She had a striking resemblance to Charlotte Rae from the old Different Strokes TV series and a friendly demeanor. She had overheard my plaints on the phone and was sympathetic to my predicament. We also chatted about the history of this place. Mostly she was very excited about the TV scenes they’d done outside her kitchen window. She described a scene earlier in the day where a lot of characters were shooting each other “by the gazebo”… and how a helicopter came down and women in white robes rushed to “escape in it”. I listened intently and wished that my rush call would have been earlier so I could have witnessed these scenes also. DAMN!
Twenty minutes later two AAA guys arrived in an SUV! I was somewhat disappointed because I was sure that a tow truck would be needed. It was still drizzling when the two Russians expertly figured out the precise pulls and pushes that had to be made in order to extract my slip-sliding car from the pitch-black night’s mire. After 30 minutes, my two front wheels were on the road and I was able to be on my way… but not before tipping them. Generally I don’t tip for something I’d already paid for, but they were REALLY GOOD at their job and I made sure to mention it to their boss who did a follow-up “satisfaction survey”.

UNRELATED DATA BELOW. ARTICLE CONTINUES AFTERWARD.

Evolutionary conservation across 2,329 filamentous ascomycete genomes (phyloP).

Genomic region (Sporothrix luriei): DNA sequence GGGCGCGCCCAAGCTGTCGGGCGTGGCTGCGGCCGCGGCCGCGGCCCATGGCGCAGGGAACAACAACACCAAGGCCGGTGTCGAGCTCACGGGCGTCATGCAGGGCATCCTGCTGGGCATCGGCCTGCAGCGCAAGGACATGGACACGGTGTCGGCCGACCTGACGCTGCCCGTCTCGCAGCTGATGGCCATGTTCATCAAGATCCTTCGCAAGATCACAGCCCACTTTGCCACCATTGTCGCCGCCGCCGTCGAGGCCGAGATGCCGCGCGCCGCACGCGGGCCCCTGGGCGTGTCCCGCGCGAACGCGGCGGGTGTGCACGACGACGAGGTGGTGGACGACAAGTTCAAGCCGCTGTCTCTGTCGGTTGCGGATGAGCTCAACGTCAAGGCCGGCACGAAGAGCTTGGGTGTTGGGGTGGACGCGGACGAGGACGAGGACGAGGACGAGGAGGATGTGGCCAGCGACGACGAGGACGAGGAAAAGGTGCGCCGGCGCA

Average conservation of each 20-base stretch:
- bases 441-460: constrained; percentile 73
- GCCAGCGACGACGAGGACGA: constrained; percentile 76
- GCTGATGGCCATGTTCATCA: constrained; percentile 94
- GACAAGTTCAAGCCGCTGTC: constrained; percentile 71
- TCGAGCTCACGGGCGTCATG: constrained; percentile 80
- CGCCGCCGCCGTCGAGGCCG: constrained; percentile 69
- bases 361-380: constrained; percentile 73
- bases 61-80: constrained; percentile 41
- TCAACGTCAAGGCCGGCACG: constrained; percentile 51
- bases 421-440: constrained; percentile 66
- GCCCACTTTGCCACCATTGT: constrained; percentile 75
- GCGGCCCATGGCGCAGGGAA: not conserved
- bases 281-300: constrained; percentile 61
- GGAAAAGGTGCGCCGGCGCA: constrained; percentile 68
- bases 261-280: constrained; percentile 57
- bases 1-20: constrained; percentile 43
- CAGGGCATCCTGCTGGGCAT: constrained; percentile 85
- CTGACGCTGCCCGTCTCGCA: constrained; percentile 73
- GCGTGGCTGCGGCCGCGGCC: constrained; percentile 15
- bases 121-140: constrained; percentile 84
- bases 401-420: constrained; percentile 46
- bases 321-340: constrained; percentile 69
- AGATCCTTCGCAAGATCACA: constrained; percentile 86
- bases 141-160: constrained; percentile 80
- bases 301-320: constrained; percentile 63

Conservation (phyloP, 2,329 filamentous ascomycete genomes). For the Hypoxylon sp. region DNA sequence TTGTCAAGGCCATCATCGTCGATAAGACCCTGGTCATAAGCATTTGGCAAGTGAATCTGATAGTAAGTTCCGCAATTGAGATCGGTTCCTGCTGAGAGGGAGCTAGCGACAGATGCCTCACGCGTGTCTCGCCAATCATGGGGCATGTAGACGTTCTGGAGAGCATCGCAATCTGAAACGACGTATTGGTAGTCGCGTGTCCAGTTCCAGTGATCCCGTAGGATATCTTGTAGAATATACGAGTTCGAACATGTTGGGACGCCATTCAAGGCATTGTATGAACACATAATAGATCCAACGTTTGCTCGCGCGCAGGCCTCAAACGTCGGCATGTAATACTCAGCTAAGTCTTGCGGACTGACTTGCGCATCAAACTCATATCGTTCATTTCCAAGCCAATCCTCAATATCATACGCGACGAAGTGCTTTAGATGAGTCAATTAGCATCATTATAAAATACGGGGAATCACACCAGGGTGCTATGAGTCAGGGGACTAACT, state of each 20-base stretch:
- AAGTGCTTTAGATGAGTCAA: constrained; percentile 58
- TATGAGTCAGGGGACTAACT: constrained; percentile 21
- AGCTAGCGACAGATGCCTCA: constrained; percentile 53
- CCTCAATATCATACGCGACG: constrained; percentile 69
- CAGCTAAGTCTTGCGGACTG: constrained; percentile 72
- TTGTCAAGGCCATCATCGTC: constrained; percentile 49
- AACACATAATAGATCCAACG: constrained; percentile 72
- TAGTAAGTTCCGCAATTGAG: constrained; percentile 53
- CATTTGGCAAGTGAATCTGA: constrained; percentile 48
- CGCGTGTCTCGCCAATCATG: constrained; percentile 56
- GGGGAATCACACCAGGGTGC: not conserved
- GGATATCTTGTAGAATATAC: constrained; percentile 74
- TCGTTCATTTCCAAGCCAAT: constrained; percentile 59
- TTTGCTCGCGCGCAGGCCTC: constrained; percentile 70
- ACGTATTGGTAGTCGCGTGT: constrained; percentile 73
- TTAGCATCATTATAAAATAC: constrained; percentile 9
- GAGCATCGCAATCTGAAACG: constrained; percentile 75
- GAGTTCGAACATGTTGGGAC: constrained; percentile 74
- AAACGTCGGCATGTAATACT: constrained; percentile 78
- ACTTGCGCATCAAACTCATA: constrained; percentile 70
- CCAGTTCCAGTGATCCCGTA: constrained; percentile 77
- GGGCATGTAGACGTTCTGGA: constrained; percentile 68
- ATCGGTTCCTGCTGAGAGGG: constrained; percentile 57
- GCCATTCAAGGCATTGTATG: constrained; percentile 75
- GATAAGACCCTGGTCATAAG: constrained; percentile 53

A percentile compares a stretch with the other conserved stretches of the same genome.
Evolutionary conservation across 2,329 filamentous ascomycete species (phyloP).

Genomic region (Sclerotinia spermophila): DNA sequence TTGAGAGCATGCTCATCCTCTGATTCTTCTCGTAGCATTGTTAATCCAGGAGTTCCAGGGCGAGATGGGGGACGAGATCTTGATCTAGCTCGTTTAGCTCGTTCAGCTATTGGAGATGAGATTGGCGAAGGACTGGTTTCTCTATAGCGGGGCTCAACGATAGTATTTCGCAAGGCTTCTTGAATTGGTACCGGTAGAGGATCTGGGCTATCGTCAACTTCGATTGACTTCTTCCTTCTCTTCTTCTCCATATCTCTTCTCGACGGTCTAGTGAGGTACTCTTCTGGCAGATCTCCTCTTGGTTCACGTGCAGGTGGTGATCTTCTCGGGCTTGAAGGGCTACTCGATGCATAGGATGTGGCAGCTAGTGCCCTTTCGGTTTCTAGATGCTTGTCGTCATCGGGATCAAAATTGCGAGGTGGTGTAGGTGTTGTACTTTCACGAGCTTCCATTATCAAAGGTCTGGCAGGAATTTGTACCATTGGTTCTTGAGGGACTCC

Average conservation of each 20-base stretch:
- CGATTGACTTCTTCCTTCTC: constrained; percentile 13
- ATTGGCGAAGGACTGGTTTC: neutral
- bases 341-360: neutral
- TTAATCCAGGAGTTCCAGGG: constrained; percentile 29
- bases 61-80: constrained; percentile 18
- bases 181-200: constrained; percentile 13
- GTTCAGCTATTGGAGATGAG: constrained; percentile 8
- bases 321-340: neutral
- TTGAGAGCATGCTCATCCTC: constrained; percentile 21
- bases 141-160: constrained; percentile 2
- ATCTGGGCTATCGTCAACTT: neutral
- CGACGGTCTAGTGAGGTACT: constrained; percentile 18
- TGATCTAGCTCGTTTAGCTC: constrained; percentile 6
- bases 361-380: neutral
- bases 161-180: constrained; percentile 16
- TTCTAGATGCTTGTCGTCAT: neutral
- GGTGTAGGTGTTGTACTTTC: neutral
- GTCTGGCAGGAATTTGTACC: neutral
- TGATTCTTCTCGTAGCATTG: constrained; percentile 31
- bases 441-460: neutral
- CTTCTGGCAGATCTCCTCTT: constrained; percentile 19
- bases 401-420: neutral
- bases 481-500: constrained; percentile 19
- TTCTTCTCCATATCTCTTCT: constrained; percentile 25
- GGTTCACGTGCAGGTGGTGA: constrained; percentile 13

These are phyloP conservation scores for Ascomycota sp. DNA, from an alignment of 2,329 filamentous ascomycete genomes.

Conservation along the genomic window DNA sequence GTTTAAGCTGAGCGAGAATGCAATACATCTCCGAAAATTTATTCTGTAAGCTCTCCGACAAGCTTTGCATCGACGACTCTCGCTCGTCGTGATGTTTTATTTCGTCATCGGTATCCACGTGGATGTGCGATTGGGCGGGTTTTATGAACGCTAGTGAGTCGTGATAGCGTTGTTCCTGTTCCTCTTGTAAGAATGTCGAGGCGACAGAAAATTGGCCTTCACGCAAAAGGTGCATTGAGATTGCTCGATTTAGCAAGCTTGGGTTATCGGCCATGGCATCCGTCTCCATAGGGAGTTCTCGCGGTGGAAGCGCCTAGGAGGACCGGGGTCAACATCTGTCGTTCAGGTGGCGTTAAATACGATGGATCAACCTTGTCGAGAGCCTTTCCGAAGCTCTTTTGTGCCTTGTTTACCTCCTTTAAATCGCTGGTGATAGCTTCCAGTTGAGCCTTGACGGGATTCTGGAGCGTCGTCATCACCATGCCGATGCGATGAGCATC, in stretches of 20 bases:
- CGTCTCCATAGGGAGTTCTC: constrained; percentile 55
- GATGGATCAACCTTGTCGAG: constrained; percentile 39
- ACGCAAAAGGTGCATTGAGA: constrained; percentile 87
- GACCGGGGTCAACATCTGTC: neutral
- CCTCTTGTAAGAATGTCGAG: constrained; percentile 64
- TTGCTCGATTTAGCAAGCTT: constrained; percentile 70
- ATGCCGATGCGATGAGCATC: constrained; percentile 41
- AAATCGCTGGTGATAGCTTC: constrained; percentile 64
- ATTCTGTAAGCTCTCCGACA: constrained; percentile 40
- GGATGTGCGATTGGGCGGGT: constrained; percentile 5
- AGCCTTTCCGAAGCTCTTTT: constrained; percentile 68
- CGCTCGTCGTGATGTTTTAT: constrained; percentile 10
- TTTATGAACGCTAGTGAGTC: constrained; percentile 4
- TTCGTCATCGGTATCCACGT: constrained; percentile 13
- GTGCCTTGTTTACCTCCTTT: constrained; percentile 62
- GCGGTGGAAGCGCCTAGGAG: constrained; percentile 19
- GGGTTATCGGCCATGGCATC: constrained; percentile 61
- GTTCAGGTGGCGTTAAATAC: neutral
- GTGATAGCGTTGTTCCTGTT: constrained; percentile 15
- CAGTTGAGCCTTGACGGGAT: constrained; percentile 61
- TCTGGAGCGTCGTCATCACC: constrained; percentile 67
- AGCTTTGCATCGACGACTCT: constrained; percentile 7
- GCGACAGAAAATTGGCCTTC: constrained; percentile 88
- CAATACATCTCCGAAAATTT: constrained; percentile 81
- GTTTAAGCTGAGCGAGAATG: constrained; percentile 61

Of course the three-minute trip down the “mountain” was now rainy and foggy… not unlike in the “Rocky Horror Picture Show”. And at one point I almost made the wrong turn –no Dr. Frankenfurter on this trip! Finally the mist cleared and I saw the front gates (it gave new meaning to the thrill of “checking the gates” –the usual announcement from a director at the end of a successfully shot scene) and I was back on the civilized road to home again.
I never got to be in a scene... I never got to see the set where they were actually filming... never got to see who the director was on this episode (last of the season) -much less any of the celebrities. Oh well, such are the adventures of a paid extra when “acting strange” is not an option.